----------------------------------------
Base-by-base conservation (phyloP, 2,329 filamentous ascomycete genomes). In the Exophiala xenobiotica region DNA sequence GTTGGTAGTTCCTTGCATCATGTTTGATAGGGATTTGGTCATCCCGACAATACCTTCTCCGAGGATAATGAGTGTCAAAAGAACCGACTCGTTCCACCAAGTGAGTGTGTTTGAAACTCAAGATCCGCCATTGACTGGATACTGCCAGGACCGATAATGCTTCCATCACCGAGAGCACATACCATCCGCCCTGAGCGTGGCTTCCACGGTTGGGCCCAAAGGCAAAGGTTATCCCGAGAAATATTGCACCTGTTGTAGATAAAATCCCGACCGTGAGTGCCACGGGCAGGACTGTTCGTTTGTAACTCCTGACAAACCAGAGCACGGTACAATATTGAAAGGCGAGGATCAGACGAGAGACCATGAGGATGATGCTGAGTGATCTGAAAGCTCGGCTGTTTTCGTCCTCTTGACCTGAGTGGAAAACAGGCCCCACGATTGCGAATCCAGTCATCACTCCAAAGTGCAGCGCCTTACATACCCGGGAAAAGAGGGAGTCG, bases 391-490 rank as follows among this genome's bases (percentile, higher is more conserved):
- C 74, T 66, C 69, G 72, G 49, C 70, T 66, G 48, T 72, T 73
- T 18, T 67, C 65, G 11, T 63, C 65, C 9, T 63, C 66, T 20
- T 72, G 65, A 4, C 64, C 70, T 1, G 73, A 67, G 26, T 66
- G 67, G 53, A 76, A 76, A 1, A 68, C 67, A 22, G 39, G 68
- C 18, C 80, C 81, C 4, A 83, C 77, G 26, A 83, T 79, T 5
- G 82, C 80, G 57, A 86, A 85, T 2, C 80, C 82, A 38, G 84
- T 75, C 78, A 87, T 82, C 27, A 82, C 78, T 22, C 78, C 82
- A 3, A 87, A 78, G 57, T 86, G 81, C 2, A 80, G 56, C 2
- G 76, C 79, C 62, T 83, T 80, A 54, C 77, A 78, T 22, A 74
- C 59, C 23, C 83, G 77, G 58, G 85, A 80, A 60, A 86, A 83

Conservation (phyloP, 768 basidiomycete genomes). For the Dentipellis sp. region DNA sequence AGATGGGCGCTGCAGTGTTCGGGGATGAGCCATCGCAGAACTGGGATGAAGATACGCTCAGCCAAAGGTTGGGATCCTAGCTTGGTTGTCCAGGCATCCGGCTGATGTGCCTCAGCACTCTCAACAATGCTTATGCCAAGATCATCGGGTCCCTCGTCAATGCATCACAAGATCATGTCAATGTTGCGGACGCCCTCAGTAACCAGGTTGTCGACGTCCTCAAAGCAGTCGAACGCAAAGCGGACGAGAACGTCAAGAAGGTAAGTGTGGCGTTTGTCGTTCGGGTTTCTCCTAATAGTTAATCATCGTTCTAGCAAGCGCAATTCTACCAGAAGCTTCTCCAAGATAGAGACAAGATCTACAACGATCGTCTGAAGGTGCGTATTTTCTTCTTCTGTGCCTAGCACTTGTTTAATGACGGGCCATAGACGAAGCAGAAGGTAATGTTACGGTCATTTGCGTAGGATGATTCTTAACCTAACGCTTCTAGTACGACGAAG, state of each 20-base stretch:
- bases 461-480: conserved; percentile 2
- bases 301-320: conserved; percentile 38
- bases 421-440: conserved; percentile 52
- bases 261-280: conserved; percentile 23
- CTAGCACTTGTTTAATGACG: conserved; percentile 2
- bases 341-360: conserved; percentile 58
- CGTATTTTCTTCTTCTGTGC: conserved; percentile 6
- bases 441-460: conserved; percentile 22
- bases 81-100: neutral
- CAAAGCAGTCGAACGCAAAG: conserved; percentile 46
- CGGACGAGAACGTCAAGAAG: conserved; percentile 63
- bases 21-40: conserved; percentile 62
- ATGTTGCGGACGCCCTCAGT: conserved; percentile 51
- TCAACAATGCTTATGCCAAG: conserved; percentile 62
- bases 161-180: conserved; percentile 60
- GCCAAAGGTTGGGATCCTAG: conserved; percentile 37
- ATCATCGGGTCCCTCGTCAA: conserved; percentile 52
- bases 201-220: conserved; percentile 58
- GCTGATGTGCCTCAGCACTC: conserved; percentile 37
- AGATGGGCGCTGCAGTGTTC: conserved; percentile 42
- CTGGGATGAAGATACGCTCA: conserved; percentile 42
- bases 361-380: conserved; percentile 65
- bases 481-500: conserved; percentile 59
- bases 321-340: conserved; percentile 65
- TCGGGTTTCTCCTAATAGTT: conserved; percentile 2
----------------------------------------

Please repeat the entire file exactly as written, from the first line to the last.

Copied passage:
Base-by-base conservation (phyloP, 2,329 filamentous ascomycete genomes). In the Exophiala xenobiotica region DNA sequence GTTGGTAGTTCCTTGCATCATGTTTGATAGGGATTTGGTCATCCCGACAATACCTTCTCCGAGGATAATGAGTGTCAAAAGAACCGACTCGTTCCACCAAGTGAGTGTGTTTGAAACTCAAGATCCGCCATTGACTGGATACTGCCAGGACCGATAATGCTTCCATCACCGAGAGCACATACCATCCGCCCTGAGCGTGGCTTCCACGGTTGGGCCCAAAGGCAAAGGTTATCCCGAGAAATATTGCACCTGTTGTAGATAAAATCCCGACCGTGAGTGCCACGGGCAGGACTGTTCGTTTGTAACTCCTGACAAACCAGAGCACGGTACAATATTGAAAGGCGAGGATCAGACGAGAGACCATGAGGATGATGCTGAGTGATCTGAAAGCTCGGCTGTTTTCGTCCTCTTGACCTGAGTGGAAAACAGGCCCCACGATTGCGAATCCAGTCATCACTCCAAAGTGCAGCGCCTTACATACCCGGGAAAAGAGGGAGTCG, bases 391-490 rank as follows among this genome's bases (percentile, higher is more conserved):
- C 74, T 66, C 69, G 72, G 49, C 70, T 66, G 48, T 72, T 73
- T 18, T 67, C 65, G 11, T 63, C 65, C 9, T 63, C 66, T 20
- T 72, G 65, A 4, C 64, C 70, T 1, G 73, A 67, G 26, T 66
- G 67, G 53, A 76, A 76, A 1, A 68, C 67, A 22, G 39, G 68
- C 18, C 80, C 81, C 4, A 83, C 77, G 26, A 83, T 79, T 5
- G 82, C 80, G 57, A 86, A 85, T 2, C 80, C 82, A 38, G 84
- T 75, C 78, A 87, T 82, C 27, A 82, C 78, T 22, C 78, C 82
- A 3, A 87, A 78, G 57, T 86, G 81, C 2, A 80, G 56, C 2
- G 76, C 79, C 62, T 83, T 80, A 54, C 77, A 78, T 22, A 74
- C 59, C 23, C 83, G 77, G 58, G 85, A 80, A 60, A 86, A 83

Conservation (phyloP, 768 basidiomycete genomes). For the Dentipellis sp. region DNA sequence AGATGGGCGCTGCAGTGTTCGGGGATGAGCCATCGCAGAACTGGGATGAAGATACGCTCAGCCAAAGGTTGGGATCCTAGCTTGGTTGTCCAGGCATCCGGCTGATGTGCCTCAGCACTCTCAACAATGCTTATGCCAAGATCATCGGGTCCCTCGTCAATGCATCACAAGATCATGTCAATGTTGCGGACGCCCTCAGTAACCAGGTTGTCGACGTCCTCAAAGCAGTCGAACGCAAAGCGGACGAGAACGTCAAGAAGGTAAGTGTGGCGTTTGTCGTTCGGGTTTCTCCTAATAGTTAATCATCGTTCTAGCAAGCGCAATTCTACCAGAAGCTTCTCCAAGATAGAGACAAGATCTACAACGATCGTCTGAAGGTGCGTATTTTCTTCTTCTGTGCCTAGCACTTGTTTAATGACGGGCCATAGACGAAGCAGAAGGTAATGTTACGGTCATTTGCGTAGGATGATTCTTAACCTAACGCTTCTAGTACGACGAAG, state of each 20-base stretch:
- bases 461-480: conserved; percentile 2
- bases 301-320: conserved; percentile 38
- bases 421-440: conserved; percentile 52
- bases 261-280: conserved; percentile 23
- CTAGCACTTGTTTAATGACG: conserved; percentile 2
- bases 341-360: conserved; percentile 58
- CGTATTTTCTTCTTCTGTGC: conserved; percentile 6
- bases 441-460: conserved; percentile 22
- bases 81-100: neutral
- CAAAGCAGTCGAACGCAAAG: conserved; percentile 46
- CGGACGAGAACGTCAAGAAG: conserved; percentile 63
- bases 21-40: conserved; percentile 62
- ATGTTGCGGACGCCCTCAGT: conserved; percentile 51
- TCAACAATGCTTATGCCAAG: conserved; percentile 62
- bases 161-180: conserved; percentile 60
- GCCAAAGGTTGGGATCCTAG: conserved; percentile 37
- ATCATCGGGTCCCTCGTCAA: conserved; percentile 52
- bases 201-220: conserved; percentile 58
- GCTGATGTGCCTCAGCACTC: conserved; percentile 37
- AGATGGGCGCTGCAGTGTTC: conserved; percentile 42
- CTGGGATGAAGATACGCTCA: conserved; percentile 42
- bases 361-380: conserved; percentile 65
- bases 481-500: conserved; percentile 59
- bases 321-340: conserved; percentile 65
- TCGGGTTTCTCCTAATAGTT: conserved; percentile 2